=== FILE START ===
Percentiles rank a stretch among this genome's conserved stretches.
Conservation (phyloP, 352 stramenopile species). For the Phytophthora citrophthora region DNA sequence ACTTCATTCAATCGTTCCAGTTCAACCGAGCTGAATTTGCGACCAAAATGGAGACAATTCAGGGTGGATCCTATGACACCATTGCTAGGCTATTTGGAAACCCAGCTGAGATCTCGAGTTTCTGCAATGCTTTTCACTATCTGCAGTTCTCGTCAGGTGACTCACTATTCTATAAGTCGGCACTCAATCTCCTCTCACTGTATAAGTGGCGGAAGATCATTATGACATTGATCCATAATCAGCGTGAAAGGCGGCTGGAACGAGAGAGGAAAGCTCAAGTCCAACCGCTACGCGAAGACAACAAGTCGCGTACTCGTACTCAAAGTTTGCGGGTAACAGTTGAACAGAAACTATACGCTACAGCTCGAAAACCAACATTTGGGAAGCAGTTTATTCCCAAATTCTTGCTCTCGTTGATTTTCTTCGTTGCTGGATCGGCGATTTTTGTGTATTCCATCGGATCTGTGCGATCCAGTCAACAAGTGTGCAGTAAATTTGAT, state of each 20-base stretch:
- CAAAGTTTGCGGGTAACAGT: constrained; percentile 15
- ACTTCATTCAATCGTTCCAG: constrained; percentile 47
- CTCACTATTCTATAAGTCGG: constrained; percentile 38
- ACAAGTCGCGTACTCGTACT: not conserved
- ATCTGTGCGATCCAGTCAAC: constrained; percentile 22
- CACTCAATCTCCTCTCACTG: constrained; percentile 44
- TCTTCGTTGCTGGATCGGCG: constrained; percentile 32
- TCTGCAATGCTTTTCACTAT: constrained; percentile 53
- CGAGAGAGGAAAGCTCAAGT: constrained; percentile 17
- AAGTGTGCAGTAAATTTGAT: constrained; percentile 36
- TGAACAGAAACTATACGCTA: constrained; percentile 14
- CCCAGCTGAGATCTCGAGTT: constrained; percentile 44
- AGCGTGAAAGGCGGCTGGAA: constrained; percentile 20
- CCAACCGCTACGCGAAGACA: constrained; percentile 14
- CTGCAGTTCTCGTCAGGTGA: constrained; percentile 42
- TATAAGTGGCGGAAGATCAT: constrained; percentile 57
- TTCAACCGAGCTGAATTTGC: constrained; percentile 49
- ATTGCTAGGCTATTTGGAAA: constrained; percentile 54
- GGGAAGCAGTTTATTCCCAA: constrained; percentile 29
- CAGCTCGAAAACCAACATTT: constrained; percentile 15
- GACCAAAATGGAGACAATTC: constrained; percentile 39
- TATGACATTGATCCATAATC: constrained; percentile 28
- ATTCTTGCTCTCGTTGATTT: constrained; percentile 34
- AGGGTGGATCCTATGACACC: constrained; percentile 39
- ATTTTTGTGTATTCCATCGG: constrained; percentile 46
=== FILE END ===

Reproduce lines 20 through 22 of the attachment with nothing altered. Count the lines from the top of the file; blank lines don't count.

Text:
- ATTGCTAGGCTATTTGGAAA: constrained; percentile 54
- GGGAAGCAGTTTATTCCCAA: constrained; percentile 29
- CAGCTCGAAAACCAACATTT: constrained; percentile 15